Mon, Nov 15, 2004 - Page 2 News List

Nation gaining allies in WHO bid, officials say

SILVER LINING Despite Taiwan's recent failure in its attempt to be included in the world health body, some observers say increased support is grounds for optimism

By Wang Hsiao-wen  /  STAFF REPORTER WITH CNA

Although Taiwan's bid to be included in the World Health Organization's International Health Regulations (IHR) was put on hold till February, health officials yesterday said that the pending bill is still a window of opportunity in the face of China's opposition.

"The fact that [the International Working Group on the revision of IHR] decided to further discuss the proposal means that we gained more allies to our side this time," said the Department of Health's Counselor Hsiao Mei-ling (蕭美玲), who handles the department's international affairs. "It means that Taiwan's importance in global disease prevention can no longer be ignored. More and more member states realized that it is a matter of practical need and health imperatives to include Taiwan."

Hsiao's comment joined a flurry of optimistic interpretations of Taiwan's failed bid to be included in the IHR by the end of this year.

During the WHO's 12-day meeting on the IHR revision that began Nov. 1, Taiwan's diplomatic ally Nicaragua proposed revising Article 65. Nicaragua's proposal would have included in the IHR not only non-member states but also "territories" who can enforce codes of practice to prevent the spread of disease under the IHR umbrella.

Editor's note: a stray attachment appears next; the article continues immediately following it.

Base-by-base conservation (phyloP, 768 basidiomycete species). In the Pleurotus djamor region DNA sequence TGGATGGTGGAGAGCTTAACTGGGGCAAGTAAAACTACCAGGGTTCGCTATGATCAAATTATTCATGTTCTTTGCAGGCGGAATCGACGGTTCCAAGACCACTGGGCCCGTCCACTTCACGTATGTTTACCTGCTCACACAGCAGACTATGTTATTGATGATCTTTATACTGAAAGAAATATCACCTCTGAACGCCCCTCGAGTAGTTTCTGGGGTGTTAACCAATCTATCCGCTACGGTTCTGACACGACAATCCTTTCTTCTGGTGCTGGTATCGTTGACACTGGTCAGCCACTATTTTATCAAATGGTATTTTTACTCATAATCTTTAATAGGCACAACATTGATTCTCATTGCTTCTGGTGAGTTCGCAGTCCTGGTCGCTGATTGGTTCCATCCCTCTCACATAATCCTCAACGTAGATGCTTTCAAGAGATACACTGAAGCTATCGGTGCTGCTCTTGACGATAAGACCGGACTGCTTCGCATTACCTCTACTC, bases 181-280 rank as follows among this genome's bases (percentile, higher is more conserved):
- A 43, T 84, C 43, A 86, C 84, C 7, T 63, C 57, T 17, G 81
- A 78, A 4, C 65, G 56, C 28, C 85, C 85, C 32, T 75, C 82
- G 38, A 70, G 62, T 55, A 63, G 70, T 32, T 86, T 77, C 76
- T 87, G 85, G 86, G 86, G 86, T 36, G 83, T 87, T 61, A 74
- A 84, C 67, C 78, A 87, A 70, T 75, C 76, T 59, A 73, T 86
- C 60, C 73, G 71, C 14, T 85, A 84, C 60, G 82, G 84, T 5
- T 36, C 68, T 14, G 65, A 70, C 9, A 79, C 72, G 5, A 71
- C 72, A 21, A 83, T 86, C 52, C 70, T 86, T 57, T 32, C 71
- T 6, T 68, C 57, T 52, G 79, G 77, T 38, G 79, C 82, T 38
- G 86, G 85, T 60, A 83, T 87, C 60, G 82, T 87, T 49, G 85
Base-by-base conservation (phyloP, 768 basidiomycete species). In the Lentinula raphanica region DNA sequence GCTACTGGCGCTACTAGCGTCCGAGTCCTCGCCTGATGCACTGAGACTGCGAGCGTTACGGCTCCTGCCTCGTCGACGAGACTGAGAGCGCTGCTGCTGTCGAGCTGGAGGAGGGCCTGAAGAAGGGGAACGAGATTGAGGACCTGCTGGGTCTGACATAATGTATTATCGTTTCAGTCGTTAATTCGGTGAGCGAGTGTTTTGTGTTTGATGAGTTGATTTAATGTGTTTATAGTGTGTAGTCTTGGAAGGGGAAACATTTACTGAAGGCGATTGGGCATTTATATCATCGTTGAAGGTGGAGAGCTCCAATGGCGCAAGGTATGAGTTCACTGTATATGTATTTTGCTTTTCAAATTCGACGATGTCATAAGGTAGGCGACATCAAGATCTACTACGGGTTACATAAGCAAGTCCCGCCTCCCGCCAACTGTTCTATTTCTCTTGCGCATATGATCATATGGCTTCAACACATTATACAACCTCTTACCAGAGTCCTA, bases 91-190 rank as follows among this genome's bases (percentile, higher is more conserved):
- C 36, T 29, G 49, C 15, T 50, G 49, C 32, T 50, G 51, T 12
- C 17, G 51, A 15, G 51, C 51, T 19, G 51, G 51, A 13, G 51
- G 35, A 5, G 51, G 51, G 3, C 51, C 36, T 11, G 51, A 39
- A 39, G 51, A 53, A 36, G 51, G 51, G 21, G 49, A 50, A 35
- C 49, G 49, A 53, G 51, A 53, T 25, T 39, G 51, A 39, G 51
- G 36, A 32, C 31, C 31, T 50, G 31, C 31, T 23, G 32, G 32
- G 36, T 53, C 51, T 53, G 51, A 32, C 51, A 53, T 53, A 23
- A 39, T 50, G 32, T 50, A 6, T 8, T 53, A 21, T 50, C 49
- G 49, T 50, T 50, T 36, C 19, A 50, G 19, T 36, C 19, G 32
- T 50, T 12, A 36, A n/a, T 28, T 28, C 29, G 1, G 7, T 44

If the proposal had passed, Taiwan would have been able to join the IHR as a territory and a health entity, bypassing the question of Taiwan's disputed status in the international community.

During the course of the meetings, the US and 16 of Taiwan's other allies publicly voiced support for Nicaragua's proposal, whereas 15 other member states followed China's lead and opposed it, the Central News Agency (CNA) reported. Although that might not appear to be strong support for Taiwan, there are more countries on Taiwan's side in this round of diplomatic wrestling, Taiwanese officials said.

"From member states' statements at the meeting, we actually have 42 countries who supported or identified with our appeal," Shen Lyu-shun (沈呂巡), director-general of the Taipei Economic and Cultural Mission in Geneva, was quoted as saying.

According to Shen, Taiwan has edged closer to an advantageous position in which China will no longer muster an overwhelming majority against Taiwan's bid. Although Canada and EU countries did not take a public stance on the matter, they underscored at the meeting that the WHO's "principle of universality" must be recognized and respected. "The legitimacy and necessity of Taiwan's appeal can no longer be denied," Sheng said, according to CNA. "Though there are challenges, there is also more space for Taiwan."

In China, apparent internal contradiction has emerged with regard to Taiwan's bid. At the meeting last week, China's representative to the UN in Geneva Sha Zukang (沙祖康) vowed to make an all-out effort to obstruct Taiwan's bid to be included in the IHR, saying that hygiene and health cannot transcend national sovereignty. Yet China's Ministry of Foreign Affairs Spokesperson Zhang Qiyue (章啟月) yesterday said that the IHR revision is a question of technicality and should not be politicized, the Hong Kong-based Phoenix Satellite TV reported.

In February the WHO's member states will be asked to endorse a final draft of the IHR to be presented to the World Health Assembly in 2005 for adoption.

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